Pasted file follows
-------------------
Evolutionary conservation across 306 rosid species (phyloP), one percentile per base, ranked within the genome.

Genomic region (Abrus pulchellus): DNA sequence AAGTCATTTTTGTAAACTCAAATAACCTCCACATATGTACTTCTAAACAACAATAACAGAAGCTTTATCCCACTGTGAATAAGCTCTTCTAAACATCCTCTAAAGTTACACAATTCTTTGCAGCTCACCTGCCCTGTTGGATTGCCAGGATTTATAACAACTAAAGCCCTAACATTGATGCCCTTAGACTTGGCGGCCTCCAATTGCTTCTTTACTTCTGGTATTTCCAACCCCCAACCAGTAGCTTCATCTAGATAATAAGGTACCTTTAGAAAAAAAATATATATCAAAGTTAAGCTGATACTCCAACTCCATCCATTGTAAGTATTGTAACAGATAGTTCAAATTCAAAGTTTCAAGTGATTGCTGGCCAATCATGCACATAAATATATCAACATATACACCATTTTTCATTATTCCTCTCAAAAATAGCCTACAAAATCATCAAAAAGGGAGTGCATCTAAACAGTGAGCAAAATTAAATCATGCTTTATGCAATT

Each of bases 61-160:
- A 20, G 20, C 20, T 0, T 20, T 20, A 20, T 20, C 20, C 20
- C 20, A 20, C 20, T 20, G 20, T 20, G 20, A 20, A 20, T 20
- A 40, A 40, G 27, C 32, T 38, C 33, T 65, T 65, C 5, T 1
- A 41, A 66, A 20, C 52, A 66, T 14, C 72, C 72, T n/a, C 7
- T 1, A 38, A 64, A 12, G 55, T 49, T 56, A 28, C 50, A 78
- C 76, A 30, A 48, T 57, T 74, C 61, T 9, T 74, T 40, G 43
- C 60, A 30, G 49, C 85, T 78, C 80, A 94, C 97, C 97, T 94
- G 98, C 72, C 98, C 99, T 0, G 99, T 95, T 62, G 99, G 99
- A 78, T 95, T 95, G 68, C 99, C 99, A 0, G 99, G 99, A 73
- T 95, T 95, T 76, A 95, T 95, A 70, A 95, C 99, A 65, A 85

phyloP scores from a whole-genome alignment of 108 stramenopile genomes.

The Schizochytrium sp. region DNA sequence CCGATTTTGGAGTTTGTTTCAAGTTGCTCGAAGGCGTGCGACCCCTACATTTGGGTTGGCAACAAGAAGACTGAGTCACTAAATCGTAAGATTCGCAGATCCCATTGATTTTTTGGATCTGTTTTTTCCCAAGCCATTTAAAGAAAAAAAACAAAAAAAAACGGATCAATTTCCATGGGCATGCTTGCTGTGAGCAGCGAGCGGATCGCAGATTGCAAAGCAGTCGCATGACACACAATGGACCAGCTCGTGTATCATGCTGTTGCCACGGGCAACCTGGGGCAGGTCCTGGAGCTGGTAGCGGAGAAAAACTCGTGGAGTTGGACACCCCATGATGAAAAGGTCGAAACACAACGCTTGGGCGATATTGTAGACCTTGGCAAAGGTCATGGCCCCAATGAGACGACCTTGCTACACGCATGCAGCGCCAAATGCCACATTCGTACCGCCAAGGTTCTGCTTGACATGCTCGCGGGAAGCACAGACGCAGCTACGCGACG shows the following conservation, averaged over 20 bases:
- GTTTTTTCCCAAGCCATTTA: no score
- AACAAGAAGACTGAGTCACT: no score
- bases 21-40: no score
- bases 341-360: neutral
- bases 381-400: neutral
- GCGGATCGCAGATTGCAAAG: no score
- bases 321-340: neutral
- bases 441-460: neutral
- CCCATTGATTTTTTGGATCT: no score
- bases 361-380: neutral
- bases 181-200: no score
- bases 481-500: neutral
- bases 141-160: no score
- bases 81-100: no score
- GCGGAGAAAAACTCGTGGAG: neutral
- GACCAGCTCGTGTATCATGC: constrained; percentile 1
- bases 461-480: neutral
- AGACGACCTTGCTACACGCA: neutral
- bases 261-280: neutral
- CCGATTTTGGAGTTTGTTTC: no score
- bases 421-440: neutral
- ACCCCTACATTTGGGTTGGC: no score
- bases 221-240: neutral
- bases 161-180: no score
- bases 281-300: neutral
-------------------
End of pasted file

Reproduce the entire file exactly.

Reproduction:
Evolutionary conservation across 306 rosid species (phyloP), one percentile per base, ranked within the genome.

Genomic region (Abrus pulchellus): DNA sequence AAGTCATTTTTGTAAACTCAAATAACCTCCACATATGTACTTCTAAACAACAATAACAGAAGCTTTATCCCACTGTGAATAAGCTCTTCTAAACATCCTCTAAAGTTACACAATTCTTTGCAGCTCACCTGCCCTGTTGGATTGCCAGGATTTATAACAACTAAAGCCCTAACATTGATGCCCTTAGACTTGGCGGCCTCCAATTGCTTCTTTACTTCTGGTATTTCCAACCCCCAACCAGTAGCTTCATCTAGATAATAAGGTACCTTTAGAAAAAAAATATATATCAAAGTTAAGCTGATACTCCAACTCCATCCATTGTAAGTATTGTAACAGATAGTTCAAATTCAAAGTTTCAAGTGATTGCTGGCCAATCATGCACATAAATATATCAACATATACACCATTTTTCATTATTCCTCTCAAAAATAGCCTACAAAATCATCAAAAAGGGAGTGCATCTAAACAGTGAGCAAAATTAAATCATGCTTTATGCAATT

Each of bases 61-160:
- A 20, G 20, C 20, T 0, T 20, T 20, A 20, T 20, C 20, C 20
- C 20, A 20, C 20, T 20, G 20, T 20, G 20, A 20, A 20, T 20
- A 40, A 40, G 27, C 32, T 38, C 33, T 65, T 65, C 5, T 1
- A 41, A 66, A 20, C 52, A 66, T 14, C 72, C 72, T n/a, C 7
- T 1, A 38, A 64, A 12, G 55, T 49, T 56, A 28, C 50, A 78
- C 76, A 30, A 48, T 57, T 74, C 61, T 9, T 74, T 40, G 43
- C 60, A 30, G 49, C 85, T 78, C 80, A 94, C 97, C 97, T 94
- G 98, C 72, C 98, C 99, T 0, G 99, T 95, T 62, G 99, G 99
- A 78, T 95, T 95, G 68, C 99, C 99, A 0, G 99, G 99, A 73
- T 95, T 95, T 76, A 95, T 95, A 70, A 95, C 99, A 65, A 85

phyloP scores from a whole-genome alignment of 108 stramenopile genomes.

The Schizochytrium sp. region DNA sequence CCGATTTTGGAGTTTGTTTCAAGTTGCTCGAAGGCGTGCGACCCCTACATTTGGGTTGGCAACAAGAAGACTGAGTCACTAAATCGTAAGATTCGCAGATCCCATTGATTTTTTGGATCTGTTTTTTCCCAAGCCATTTAAAGAAAAAAAACAAAAAAAAACGGATCAATTTCCATGGGCATGCTTGCTGTGAGCAGCGAGCGGATCGCAGATTGCAAAGCAGTCGCATGACACACAATGGACCAGCTCGTGTATCATGCTGTTGCCACGGGCAACCTGGGGCAGGTCCTGGAGCTGGTAGCGGAGAAAAACTCGTGGAGTTGGACACCCCATGATGAAAAGGTCGAAACACAACGCTTGGGCGATATTGTAGACCTTGGCAAAGGTCATGGCCCCAATGAGACGACCTTGCTACACGCATGCAGCGCCAAATGCCACATTCGTACCGCCAAGGTTCTGCTTGACATGCTCGCGGGAAGCACAGACGCAGCTACGCGACG shows the following conservation, averaged over 20 bases:
- GTTTTTTCCCAAGCCATTTA: no score
- AACAAGAAGACTGAGTCACT: no score
- bases 21-40: no score
- bases 341-360: neutral
- bases 381-400: neutral
- GCGGATCGCAGATTGCAAAG: no score
- bases 321-340: neutral
- bases 441-460: neutral
- CCCATTGATTTTTTGGATCT: no score
- bases 361-380: neutral
- bases 181-200: no score
- bases 481-500: neutral
- bases 141-160: no score
- bases 81-100: no score
- GCGGAGAAAAACTCGTGGAG: neutral
- GACCAGCTCGTGTATCATGC: constrained; percentile 1
- bases 461-480: neutral
- AGACGACCTTGCTACACGCA: neutral
- bases 261-280: neutral
- CCGATTTTGGAGTTTGTTTC: no score
- bases 421-440: neutral
- ACCCCTACATTTGGGTTGGC: no score
- bases 221-240: neutral
- bases 161-180: no score
- bases 281-300: neutral